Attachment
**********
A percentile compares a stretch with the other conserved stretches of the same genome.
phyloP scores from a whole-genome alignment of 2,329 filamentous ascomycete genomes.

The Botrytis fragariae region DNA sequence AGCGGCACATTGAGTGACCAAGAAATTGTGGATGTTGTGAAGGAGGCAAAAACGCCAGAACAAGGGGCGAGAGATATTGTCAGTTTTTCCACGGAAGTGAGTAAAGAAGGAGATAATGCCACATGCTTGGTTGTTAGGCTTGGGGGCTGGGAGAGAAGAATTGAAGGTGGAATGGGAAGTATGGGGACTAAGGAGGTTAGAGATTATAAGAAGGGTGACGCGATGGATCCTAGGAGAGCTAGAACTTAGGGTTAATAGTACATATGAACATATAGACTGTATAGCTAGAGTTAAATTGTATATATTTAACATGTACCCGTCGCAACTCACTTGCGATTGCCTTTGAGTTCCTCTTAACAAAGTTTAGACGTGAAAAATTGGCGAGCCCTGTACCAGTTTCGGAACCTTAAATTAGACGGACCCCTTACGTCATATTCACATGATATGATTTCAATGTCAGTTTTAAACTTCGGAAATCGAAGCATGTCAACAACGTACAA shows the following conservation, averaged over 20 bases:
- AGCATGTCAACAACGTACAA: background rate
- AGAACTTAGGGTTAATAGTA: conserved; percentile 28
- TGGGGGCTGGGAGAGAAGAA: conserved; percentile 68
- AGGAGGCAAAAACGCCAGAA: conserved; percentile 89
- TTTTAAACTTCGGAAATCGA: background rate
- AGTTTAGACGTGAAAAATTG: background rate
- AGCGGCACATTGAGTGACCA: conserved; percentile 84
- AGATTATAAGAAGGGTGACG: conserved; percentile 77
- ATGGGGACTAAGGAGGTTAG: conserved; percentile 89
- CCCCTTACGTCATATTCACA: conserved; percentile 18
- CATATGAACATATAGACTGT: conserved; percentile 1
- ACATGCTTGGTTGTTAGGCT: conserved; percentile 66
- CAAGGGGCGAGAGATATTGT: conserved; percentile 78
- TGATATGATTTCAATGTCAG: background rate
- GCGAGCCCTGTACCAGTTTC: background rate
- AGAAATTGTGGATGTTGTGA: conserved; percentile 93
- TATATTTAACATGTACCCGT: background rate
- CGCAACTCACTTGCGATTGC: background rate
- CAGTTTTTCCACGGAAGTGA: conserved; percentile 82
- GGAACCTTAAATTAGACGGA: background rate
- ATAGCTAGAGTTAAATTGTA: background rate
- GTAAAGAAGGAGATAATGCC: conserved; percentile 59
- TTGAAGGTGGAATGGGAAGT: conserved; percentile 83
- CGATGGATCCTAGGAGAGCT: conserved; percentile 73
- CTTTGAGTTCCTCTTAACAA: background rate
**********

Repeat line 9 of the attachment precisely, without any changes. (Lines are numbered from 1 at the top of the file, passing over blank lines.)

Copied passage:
- AGTTTAGACGTGAAAAATTG: background rate